For organic integration with new technology we updated existing workflow of generating HTML of the page. Specifically, we introduced several new endpoints, that provided essential information for rendering HTML page layout. Those endpoints were:
Front-end developers wrote React code, which could fetch data from aforementioned endpoints and render HTML5-compliant page layout.
Now we needed a way to pass this React code from web-server to client's browser during initial page load!
This was achieved by introducing of what we call SPA-controller: set of php application's code (written with Symfony framework), which returned very basic standard html template that contained latest version of the React code. Being executed in the browser, this code rendered HTML contents of specific SPA page.
Under the hood of SPA controller we implemented such functionality:
(if template was not cached, or TTL of the cache is over) do a request to CDN, that contains actual version of front-end assets
The response contains lightweight HTML similar to this:
As You can see, SPA index page contains none of the data that should be shown on a page. This data will come as a result of subsequent requests. Stages of building SPA page are illustrated in the diagram (notice 3 phases):
Page lifecycle consists of 3 phases:
This approach, regardless of its increased amount of requests, actually resulted in a faster page load times, mostly because caching of SPA index was introduced and because web-server did not render HTML code anymore (this responsibility was moved to the React application code, that was executed on the client-side in web-browser).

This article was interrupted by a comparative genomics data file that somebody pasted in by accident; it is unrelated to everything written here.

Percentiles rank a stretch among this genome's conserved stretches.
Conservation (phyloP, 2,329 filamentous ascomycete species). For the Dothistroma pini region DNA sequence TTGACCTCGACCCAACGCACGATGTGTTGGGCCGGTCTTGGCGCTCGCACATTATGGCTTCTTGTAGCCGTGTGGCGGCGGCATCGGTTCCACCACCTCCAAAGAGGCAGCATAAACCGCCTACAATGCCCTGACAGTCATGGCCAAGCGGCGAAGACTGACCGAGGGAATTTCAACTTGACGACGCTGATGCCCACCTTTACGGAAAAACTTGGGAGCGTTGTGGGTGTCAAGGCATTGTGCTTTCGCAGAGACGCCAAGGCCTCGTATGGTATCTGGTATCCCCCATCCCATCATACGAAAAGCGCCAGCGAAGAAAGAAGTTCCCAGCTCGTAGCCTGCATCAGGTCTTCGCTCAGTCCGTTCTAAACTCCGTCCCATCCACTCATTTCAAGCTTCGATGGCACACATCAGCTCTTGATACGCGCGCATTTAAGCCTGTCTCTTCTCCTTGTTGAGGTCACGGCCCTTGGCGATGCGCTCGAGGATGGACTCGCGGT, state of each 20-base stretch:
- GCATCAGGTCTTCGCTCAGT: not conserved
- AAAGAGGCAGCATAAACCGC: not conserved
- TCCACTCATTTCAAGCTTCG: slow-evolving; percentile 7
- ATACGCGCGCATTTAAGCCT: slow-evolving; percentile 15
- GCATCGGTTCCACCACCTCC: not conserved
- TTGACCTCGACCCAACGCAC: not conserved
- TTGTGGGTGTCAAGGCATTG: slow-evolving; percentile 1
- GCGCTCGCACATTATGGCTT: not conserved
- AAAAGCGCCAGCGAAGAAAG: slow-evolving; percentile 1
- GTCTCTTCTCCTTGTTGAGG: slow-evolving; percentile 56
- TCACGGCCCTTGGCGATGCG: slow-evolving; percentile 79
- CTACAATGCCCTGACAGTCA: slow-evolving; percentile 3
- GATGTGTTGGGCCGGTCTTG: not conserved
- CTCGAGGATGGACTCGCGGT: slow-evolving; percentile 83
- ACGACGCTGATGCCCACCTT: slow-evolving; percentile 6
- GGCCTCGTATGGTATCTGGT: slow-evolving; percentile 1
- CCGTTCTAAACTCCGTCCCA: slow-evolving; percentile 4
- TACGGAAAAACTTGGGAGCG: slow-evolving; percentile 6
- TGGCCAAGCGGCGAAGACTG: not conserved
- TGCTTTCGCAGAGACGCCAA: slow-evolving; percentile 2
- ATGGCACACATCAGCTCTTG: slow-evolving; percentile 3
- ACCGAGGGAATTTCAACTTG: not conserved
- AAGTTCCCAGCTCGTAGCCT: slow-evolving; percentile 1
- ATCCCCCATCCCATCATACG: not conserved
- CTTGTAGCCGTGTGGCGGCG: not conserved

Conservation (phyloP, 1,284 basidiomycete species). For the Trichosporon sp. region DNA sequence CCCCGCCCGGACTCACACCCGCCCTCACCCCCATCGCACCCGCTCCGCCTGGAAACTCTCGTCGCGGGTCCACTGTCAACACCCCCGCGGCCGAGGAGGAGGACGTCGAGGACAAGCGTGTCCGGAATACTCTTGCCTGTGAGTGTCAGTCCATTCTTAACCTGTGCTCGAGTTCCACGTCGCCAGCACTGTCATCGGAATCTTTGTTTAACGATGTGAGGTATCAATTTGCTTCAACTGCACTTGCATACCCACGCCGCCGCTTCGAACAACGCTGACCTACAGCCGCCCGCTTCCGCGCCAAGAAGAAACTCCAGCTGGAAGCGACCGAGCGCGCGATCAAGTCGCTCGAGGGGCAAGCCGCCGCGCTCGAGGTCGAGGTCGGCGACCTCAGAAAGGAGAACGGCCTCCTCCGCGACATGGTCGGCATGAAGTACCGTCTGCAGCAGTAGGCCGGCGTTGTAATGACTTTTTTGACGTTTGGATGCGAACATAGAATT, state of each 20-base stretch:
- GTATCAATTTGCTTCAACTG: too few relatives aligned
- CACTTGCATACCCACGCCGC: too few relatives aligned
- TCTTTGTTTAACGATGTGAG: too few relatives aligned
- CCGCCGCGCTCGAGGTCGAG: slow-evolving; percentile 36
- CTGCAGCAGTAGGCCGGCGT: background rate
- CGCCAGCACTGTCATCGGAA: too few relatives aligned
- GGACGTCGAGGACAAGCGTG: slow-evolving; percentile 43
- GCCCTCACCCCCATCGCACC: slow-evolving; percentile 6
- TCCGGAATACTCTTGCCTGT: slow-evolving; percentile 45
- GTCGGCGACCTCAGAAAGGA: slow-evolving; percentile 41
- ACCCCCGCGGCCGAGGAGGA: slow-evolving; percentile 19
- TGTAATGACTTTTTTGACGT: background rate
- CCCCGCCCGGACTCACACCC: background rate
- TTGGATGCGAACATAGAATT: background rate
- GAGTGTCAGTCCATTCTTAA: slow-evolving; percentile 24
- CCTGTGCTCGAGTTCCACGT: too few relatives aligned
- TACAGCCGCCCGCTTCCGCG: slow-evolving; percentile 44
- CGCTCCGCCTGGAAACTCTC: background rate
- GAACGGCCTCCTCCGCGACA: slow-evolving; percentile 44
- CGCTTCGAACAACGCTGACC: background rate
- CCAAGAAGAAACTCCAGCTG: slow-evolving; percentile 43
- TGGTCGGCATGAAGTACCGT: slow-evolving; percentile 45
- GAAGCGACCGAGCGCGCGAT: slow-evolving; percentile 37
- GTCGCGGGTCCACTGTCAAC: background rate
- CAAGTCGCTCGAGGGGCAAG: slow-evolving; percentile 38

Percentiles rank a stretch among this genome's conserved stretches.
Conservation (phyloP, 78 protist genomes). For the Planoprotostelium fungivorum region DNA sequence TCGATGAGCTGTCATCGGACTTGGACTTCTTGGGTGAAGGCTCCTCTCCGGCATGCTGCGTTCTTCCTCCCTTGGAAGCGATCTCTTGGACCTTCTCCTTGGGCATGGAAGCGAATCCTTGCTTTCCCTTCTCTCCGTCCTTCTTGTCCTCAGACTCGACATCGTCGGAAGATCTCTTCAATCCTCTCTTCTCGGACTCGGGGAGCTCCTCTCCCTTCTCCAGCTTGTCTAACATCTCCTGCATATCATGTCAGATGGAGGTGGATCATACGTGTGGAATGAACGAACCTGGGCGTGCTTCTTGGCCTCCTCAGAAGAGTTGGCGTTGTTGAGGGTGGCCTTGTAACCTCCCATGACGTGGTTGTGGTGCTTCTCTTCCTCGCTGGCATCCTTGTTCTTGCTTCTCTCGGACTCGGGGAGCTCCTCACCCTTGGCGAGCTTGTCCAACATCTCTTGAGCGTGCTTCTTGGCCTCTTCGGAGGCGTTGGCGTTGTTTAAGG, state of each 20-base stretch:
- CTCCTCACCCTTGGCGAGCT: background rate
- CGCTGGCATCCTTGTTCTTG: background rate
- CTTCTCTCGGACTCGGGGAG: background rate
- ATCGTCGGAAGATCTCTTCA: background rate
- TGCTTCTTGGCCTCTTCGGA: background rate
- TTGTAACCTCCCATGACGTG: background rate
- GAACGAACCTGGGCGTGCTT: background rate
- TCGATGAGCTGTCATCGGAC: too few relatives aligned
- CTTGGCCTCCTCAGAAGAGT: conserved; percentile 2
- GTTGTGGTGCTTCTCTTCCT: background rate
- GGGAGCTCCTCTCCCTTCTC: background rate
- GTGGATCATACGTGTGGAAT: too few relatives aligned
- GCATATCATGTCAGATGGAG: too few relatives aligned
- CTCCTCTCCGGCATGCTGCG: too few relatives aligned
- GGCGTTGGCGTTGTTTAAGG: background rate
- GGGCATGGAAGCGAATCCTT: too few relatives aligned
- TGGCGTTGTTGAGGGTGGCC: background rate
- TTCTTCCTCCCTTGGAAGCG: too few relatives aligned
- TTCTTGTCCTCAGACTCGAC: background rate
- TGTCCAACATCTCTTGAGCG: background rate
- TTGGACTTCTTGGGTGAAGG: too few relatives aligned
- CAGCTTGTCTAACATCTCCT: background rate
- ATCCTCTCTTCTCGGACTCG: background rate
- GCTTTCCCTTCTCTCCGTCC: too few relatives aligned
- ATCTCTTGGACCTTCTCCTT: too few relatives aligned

Overtime we noticed drawbacks with this approach: actual SPA version was hardcoded in a config file in php code and full php application required re-deploy each time, when a new version of React code was introduced. Deployment of a big monolith application to production environment was slow, also release notes were meaningless and annoying.
Having understood that keeping a reference to a latest SPA version in the code of main application was causing real problems, we started thinking about another possibilities.
The most promising was idea to create a standalone application, whose single responsibility would be to serve latest version of SPA index page to authorized users. Expected benefits were:
As a result, we implemented a Golang application, that did exactly the same, as it's predecessor-monolith, but outside of php environment. The current page lifecycle started to look like this:
Now, initial request to fetch SPA index was re-routed to a standalone application, that served the same HTML, as we have seen above. All other phases of SPA page lifecycle did not change.
Implementing of a separate application, that serves SPA index pages, brought us several significant improvements in a page load lifecycle:
This is pretty good, huh?
Of course, there are challenges in current approach also. We are investigating the best way to deal with user locales in SPA index, we learn how to do proper caching and authenticating user, but this is a topic of another story!